Spyglass Hill GC, Pebble Beach. Robert Trent Jones, 1966.
It is hard to talk about Spyglass Hill without addressing the remarkable divide between the first five holes out in the dunes and the rest of the course that plays through the trees. I have thoughts on that for sure, and will get to them, but I have to say first that by any measure this is a wonderful golf course—better than any course I’ve played in my home state of Arizona and absolutely worth the effort and expense to play.
But we compare ourselves to that which surrounds us. We envy our next door neighbor’s yard moreso than that of a palatial estate two towns over. The country club that shares a fence with your run-down muni might not be on any Top 250 lists but it becomes like Valhalla, even though a Top 25 club in the world is a few miles down the road. This is how life works. Spyglass, like all the other courses on the Monterey Peninsula that aren’t Cypress Point, suffers by comparison with its neighbors.
The routing is strange, starting with the dramatic holes in the dunes with sea views, but then never getting out there again, unlike Pebble Beach, which gets you back to the ocean at the finish. There are no truly seaside holes, like you get at … well, basically every other course on the peninsula. You’re not likely to lose a ball in the ocean at Spanish Bay or Pacific Grove but you might feel the spray from a big wave rolling in—at Spyglass you’ll see the ocean, but definitely not feel it, and only for the first five holes at that. It also for years had a certain kind of cache as one of the harder courses on the PGA Tour, but that’s mostly gone—in many years, Pebble Beach plays just as hard in the AT&T as Spyglass does now for the pros.
For all that, most rankings still put Spyglass solidly second among public offerings on the peninsula. But even those who rank it highly must contend with the comparison that’s most difficult for Spyglass—the contrast with itself.
It is hard to deny that Spyglass feels like five great holes and 13 … others. As I say, it’s not that the holes in the trees are bad—I like 10, 11, 16, and 17 all quite a bit—but after the first five holes you play here there’s really nothing you could build in the forest that would measure up. It’s a routing problem without a better solution, so far as I can see—ending in the dunes might have provided more drama, but I’m not sure where you’d put the clubhouse and still be able to find good holes. (And rumors that they may switch the nines sounds like an even worse idea.)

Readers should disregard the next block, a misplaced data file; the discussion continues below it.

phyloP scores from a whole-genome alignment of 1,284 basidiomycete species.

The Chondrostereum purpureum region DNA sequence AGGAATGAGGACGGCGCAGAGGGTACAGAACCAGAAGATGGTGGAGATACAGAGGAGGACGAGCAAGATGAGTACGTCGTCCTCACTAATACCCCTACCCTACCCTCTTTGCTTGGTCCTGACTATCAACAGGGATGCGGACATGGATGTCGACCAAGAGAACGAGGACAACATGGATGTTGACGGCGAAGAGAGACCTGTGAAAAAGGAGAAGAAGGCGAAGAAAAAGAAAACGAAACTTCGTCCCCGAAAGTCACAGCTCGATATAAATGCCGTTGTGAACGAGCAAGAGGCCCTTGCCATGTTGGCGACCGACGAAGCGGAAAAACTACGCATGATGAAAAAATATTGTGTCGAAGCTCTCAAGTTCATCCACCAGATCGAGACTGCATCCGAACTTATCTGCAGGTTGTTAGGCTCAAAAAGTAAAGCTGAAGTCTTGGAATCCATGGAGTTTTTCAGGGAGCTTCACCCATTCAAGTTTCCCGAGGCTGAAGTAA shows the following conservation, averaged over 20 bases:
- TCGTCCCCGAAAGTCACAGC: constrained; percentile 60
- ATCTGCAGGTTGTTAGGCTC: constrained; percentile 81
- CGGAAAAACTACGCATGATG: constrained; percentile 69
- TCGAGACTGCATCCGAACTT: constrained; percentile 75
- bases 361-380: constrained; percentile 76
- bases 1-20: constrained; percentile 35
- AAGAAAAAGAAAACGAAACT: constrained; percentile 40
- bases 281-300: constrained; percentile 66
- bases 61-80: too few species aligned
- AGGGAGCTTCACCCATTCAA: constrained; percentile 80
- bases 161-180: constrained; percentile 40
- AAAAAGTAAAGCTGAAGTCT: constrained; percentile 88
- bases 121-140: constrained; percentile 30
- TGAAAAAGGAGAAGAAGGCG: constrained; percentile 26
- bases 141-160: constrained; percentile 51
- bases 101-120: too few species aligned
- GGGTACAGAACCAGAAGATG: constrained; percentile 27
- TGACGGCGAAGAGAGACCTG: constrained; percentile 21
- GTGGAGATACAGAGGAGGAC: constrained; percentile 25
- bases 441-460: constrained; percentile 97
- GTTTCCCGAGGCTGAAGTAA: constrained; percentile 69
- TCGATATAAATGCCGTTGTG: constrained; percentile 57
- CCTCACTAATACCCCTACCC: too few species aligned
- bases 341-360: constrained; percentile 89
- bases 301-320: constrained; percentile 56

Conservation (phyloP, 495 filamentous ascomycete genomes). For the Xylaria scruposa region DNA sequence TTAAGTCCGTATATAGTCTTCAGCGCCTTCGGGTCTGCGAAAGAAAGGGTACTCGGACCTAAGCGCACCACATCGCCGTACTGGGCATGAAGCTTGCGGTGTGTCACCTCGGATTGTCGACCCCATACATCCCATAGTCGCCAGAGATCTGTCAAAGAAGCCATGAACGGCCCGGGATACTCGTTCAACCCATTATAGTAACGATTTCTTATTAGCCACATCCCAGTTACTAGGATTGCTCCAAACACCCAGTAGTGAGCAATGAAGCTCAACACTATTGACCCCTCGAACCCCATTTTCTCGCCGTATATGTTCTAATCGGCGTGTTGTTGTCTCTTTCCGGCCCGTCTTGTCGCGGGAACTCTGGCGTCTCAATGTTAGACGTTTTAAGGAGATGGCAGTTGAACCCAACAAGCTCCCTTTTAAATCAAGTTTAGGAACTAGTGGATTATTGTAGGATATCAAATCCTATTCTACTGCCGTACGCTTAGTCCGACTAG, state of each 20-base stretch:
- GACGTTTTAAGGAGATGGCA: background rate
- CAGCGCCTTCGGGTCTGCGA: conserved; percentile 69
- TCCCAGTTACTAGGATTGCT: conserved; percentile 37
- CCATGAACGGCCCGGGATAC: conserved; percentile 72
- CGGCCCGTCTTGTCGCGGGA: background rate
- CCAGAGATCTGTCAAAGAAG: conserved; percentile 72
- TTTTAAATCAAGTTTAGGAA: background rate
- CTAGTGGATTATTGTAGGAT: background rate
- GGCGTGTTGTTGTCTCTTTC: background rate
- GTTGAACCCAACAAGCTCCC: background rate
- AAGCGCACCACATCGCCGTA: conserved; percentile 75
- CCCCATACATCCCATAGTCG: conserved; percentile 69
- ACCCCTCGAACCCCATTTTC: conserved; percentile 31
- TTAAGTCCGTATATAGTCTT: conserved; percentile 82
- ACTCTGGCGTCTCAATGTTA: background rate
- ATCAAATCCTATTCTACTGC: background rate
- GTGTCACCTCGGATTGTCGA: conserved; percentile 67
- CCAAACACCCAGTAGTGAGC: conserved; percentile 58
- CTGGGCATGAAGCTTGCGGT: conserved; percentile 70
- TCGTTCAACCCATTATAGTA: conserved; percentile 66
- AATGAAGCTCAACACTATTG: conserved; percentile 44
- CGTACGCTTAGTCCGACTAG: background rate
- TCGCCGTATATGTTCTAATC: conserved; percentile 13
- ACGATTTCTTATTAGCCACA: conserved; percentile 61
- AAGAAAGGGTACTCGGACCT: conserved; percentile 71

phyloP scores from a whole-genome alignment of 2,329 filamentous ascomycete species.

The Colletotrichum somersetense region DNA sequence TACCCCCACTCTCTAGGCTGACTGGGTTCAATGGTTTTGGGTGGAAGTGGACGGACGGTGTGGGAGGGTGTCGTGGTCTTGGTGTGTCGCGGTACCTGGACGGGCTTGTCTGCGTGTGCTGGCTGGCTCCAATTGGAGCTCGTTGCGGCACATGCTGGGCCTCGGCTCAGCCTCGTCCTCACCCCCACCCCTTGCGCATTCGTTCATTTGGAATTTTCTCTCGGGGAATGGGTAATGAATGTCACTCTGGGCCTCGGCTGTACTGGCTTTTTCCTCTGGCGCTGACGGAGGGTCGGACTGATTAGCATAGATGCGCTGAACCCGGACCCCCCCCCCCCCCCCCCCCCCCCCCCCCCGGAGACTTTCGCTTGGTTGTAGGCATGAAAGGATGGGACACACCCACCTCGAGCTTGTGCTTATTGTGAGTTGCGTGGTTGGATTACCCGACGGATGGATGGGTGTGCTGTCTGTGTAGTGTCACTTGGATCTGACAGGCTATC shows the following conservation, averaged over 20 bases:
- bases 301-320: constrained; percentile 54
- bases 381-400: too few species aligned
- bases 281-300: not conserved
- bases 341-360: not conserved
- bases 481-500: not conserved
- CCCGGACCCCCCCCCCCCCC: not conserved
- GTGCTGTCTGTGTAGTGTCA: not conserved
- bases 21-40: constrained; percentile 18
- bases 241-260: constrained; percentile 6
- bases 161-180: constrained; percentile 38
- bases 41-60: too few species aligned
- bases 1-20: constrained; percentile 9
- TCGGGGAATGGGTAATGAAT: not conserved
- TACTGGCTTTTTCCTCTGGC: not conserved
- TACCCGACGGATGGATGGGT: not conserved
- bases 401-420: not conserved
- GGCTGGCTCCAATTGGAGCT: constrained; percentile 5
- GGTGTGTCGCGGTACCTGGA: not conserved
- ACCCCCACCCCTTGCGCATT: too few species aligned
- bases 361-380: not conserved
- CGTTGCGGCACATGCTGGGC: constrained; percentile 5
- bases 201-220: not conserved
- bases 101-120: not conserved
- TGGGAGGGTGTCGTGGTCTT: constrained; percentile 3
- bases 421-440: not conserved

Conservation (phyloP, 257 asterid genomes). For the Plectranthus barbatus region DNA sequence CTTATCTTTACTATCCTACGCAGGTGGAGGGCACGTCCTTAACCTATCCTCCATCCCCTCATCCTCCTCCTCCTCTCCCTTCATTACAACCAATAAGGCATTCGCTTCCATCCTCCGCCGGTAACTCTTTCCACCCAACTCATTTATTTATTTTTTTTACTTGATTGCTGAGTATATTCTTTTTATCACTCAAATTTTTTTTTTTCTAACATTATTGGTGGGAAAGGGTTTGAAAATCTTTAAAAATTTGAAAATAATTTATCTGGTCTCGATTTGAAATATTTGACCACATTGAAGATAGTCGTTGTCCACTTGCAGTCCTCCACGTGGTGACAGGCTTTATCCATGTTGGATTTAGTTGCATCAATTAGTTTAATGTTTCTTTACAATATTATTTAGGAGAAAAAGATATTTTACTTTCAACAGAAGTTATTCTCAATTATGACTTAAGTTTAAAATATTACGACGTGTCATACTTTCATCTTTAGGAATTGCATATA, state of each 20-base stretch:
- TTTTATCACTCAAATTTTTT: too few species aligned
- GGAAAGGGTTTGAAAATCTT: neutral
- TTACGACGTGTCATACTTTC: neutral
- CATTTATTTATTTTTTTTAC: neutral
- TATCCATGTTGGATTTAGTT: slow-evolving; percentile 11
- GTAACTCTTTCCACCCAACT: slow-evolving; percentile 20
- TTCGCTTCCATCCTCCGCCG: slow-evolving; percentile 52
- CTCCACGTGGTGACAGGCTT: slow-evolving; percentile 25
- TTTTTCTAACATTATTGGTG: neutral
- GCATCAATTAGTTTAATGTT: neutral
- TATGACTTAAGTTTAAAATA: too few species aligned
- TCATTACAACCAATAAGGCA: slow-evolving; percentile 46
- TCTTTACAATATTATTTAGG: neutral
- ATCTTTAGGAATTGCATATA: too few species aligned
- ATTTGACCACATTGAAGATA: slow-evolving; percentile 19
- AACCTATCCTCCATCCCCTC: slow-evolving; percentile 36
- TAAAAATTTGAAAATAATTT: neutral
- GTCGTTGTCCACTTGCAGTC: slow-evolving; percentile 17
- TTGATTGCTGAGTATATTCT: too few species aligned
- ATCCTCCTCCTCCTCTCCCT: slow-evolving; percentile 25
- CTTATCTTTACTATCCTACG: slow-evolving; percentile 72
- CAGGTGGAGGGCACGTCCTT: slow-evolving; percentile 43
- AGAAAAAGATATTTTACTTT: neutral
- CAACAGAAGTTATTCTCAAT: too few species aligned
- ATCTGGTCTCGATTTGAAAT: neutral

What really strikes me as odd about the divide between the first five holes here and the rest is that part of what makes those holes in the dunes so good is that they are not RTJ “monsters.” Perhaps more to the point, they are not typical RTJ holes at all.
The first looks like a monster on the card at almost 600 yards, but it is downhill almost the entire way and as a par 5 with two good shots you’re likely to have some kind of short iron approach. There are no fairway bunkers and though the green is guarded by sand it’s far from the typical RTJ bunker scheme. The green is one of the biggest on the course, said to have contours that mimic the waves in the ocean beyond.
The second is a clever natural hole, where you drive from a tee back in the trees to a narrowing fairway in the dunes. The second shot is against with a short iron or wedge, uphill to a shallow green with a bunker in front and dune behind.
The third is again a short iron for most, a relatively short par 3, playing downhill (though it can play longer if the wind gets up in your face), with a small green running diagonally away from you.